We lived about a mile from a Methodist church; that was the closest church to us at the time. When Sundays came as far, as Mama was concerned, it was time for church. I remember when G.L., the oldest of the four children, was in his teens, he didn’t want to go to church, and Mama didn’t make him. She always played the piano at that Methodist church. By the time I was ten or eleven I was singing in the choir. I always wondered if I was really a bona fide member of the choir or if she had me where she could keep an eye on me to see that I was behaving!
The closest store to us was also about a mile away — just an old country grocery store. Paducah was 8 miles away. Sometime around 1937 we got our first vehicle, a Ford pickup truck, painted red. I shall never forget it. It was the most beautiful truck — the greatest truck ever was! We thought we had really gotten somewhere when we got that truck.
Seemed like our house always had a bunch of people living together. Papa Phipps, Mama’s daddy, lived with us as long as I can remember; Mama took care of him long after all the kids were grown with families of our own. My older sister married very young, and she and her husband lived with us for many years. Then before long there’d be some other relative who was down on their luck, and they’d move in. When we sat down to the table to eat, we could count on the six of us, Papa Phipps, and whoever else was living with us at the time. I guess that’s why I still like big family gatherings.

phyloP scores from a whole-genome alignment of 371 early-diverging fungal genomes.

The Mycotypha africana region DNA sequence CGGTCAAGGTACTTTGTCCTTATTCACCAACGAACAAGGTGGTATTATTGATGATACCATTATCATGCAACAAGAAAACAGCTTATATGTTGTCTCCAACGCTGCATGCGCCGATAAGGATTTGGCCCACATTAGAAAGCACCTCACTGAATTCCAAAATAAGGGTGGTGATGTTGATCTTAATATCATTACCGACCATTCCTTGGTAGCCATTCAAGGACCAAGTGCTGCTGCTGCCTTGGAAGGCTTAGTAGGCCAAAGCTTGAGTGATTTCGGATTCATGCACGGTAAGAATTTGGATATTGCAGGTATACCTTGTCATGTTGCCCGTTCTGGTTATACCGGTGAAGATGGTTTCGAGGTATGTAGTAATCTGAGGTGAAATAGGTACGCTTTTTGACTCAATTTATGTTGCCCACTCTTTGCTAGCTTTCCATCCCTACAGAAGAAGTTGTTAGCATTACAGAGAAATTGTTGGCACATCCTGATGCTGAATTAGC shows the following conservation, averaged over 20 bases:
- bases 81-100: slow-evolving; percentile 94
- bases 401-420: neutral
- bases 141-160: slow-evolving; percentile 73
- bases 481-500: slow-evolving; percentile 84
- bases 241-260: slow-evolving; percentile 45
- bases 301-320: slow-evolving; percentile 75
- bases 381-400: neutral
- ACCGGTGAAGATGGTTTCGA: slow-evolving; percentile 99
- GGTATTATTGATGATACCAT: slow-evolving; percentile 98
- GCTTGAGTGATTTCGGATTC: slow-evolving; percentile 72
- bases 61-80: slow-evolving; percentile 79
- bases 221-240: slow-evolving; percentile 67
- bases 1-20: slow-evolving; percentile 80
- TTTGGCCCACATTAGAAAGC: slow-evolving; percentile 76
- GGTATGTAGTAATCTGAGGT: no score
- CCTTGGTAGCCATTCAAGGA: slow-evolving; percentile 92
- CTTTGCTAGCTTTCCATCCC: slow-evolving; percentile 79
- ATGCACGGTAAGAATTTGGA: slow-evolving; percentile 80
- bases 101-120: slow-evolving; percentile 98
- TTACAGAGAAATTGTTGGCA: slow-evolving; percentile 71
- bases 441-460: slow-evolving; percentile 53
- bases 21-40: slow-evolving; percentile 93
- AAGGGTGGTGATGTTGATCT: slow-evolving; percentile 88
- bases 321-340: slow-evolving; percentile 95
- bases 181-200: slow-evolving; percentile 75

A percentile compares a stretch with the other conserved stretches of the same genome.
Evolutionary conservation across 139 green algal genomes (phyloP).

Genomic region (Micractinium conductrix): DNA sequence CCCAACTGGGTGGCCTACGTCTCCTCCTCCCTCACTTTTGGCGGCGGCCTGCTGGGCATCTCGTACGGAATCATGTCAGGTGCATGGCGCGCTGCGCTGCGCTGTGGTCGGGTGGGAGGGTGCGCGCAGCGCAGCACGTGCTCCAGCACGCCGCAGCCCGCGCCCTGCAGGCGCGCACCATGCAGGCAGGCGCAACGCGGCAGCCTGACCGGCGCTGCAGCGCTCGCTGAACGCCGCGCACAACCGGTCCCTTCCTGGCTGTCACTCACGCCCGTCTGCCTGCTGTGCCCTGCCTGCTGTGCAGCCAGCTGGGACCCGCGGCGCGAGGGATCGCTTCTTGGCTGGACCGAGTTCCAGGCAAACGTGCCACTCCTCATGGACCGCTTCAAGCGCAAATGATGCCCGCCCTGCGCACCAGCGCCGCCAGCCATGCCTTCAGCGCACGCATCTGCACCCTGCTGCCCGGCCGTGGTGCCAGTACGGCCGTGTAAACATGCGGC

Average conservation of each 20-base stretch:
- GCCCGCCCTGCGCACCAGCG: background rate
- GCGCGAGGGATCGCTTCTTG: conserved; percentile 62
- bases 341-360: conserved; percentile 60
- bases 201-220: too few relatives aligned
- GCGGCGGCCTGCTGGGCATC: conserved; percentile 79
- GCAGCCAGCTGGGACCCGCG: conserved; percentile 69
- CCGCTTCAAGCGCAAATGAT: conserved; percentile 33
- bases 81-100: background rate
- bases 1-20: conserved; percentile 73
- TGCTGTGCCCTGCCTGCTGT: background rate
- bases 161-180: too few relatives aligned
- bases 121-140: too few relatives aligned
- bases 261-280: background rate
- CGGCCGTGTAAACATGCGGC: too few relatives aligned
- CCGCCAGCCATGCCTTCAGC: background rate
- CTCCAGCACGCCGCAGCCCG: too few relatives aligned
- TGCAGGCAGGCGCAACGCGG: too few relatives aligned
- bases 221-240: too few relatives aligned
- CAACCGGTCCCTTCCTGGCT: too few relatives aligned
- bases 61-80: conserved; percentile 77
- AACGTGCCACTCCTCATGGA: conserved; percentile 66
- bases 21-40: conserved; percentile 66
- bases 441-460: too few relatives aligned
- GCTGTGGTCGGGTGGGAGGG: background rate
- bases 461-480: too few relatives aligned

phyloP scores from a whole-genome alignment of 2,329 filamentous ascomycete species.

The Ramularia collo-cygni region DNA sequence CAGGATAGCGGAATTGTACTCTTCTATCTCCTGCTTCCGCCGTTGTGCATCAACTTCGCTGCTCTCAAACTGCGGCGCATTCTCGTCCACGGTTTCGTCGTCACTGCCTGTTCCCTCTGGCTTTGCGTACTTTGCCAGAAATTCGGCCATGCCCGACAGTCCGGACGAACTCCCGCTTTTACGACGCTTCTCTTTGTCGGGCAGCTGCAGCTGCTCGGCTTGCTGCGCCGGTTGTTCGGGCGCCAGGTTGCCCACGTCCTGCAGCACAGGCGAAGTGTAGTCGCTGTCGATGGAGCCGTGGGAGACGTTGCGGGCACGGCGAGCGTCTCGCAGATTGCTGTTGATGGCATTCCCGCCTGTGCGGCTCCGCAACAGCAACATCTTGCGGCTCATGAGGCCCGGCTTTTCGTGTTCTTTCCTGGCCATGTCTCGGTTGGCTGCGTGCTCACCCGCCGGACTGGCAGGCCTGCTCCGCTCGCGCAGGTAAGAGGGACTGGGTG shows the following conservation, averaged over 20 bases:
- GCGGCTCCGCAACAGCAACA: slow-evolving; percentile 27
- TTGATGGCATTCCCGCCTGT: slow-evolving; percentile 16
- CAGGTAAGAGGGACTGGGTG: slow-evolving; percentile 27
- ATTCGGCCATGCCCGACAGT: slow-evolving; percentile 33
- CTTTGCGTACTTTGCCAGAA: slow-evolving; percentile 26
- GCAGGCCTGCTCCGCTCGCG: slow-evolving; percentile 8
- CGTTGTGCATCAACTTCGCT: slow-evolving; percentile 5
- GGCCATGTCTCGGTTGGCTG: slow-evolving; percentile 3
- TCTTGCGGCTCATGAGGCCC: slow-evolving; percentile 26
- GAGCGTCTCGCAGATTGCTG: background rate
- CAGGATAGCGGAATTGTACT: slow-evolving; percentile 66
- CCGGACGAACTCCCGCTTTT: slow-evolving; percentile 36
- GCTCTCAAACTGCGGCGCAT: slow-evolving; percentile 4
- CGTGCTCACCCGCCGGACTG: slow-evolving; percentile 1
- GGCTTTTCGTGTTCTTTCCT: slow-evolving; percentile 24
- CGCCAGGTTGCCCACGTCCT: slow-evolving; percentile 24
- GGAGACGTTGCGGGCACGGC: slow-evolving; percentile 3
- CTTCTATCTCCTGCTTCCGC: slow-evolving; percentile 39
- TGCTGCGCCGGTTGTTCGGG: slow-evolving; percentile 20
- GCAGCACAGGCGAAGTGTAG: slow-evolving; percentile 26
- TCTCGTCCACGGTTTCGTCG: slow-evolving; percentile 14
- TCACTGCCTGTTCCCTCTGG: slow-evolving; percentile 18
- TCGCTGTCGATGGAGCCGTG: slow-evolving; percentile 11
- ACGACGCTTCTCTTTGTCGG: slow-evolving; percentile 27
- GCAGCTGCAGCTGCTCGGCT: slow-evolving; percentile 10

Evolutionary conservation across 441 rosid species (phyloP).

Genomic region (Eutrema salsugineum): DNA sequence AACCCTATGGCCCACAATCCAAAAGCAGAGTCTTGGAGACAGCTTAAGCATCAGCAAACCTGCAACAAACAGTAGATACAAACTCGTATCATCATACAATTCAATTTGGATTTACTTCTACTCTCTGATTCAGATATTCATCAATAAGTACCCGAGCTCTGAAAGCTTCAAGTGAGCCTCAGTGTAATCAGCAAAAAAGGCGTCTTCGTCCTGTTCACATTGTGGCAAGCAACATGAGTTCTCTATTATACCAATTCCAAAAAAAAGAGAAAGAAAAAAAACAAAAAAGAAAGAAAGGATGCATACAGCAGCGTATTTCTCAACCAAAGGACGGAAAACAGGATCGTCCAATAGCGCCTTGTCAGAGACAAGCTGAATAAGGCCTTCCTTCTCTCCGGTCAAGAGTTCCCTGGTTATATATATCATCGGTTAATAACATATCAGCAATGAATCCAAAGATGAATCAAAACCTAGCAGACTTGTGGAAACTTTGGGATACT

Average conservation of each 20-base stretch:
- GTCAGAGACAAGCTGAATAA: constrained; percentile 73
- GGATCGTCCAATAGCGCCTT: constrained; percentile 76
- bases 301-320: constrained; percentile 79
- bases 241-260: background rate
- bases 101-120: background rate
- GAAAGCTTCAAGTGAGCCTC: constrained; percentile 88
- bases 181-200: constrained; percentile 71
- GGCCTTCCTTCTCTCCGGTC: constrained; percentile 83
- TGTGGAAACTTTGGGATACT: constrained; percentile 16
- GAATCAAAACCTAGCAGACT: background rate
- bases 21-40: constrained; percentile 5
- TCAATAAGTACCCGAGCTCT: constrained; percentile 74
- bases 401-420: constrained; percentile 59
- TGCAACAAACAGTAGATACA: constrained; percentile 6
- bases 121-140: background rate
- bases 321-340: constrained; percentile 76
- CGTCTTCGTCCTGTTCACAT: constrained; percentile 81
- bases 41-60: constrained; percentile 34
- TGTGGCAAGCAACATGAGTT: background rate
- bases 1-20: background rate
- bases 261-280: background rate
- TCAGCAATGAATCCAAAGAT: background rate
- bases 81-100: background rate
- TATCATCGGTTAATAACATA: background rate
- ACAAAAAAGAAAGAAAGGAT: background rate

Even though we were poor, I never felt more secure anywhere. I don’t know how old I was, but I vaguely remember one house that was very open. In winter time Mama would put up quilts and newspaper to close the cracks in the walls; paper was stuffed into cracks in the floor as well. But we always managed to wear enough clothes to stay warm. Most of these years were the Depression years, felt for most of the 1930s. There were the times I heard the older people talking about folks losing their farms and land and how sad it was. We didn’t lose anything because we didn’t have anything.